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Online ISSN 1827-1596
Policlinico S. Orsola Malpighi - Bologna Istituto di Anestesia e Rianimazione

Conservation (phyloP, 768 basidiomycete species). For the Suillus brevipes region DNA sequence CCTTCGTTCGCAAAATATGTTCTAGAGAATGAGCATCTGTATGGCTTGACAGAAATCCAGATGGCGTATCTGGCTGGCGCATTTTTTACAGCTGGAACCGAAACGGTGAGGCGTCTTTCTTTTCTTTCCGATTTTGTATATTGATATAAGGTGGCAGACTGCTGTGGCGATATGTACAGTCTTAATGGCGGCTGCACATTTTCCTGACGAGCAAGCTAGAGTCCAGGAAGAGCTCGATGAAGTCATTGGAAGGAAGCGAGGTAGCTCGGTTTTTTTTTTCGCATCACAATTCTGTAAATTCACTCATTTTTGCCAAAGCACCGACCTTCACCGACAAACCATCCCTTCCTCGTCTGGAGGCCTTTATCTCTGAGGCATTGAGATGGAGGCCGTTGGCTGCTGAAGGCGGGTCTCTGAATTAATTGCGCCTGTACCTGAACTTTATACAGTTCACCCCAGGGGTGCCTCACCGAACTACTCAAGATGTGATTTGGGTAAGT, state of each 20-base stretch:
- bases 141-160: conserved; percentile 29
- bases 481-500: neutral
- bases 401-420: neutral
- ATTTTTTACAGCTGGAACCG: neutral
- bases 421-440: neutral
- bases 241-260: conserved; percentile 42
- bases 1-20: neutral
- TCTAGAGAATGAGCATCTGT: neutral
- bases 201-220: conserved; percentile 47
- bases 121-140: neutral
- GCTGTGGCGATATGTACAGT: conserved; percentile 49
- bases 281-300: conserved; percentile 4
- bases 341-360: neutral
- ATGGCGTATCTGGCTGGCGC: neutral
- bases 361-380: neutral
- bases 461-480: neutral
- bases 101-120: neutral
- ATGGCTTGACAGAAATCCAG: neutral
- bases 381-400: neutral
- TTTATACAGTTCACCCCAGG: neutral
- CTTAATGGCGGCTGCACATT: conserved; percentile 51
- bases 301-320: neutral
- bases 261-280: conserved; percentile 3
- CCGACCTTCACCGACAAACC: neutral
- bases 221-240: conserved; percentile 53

Vegetative state (VS) is a clinical condition in which patients have lost both their consciousness content and alertness. So defined, it seems a simple diagnosis to achieve. However, facts disprove this idea, and indeed a striking evidence exists that doctors are unable to satisfactorily diagnose VS. In this series of 3 articles, a multi-disciplinary Italian working group proposes solutions in order to properly diagnose VS (Part I) and to differentiate it from other apparently similar situations (part II). Con-sciousness, coma and VS state are clearly defined and the reader is provided with easy-to-use methods to achieve the goal. Differential diagnosis includes the locked-in syndrome, the akinetic mutism, and the minimally conscious state, this latter being a challenging situation, which deserves great reader’s attention. In the last part the authors afford the delicate argument on when and how a VS can be defined as permanent. Modern research on the use of magnetic resonance imaging in trauma patients and evoked potentials in anoxic patients are presented, and a flow-chart rationalizes the process of outcome prediction. Rehabilitation programs are also indicated to facilitate the continuum of care from the acute to post-acute phase. Lastly, the authors propose the problem of whether interventions are worth doing in such an extremely disabled population. No definite answers are given, and question remains open to discussion. It could not have been that so: doctors cannot be the only judge when a life worth living or not is to be sentenced.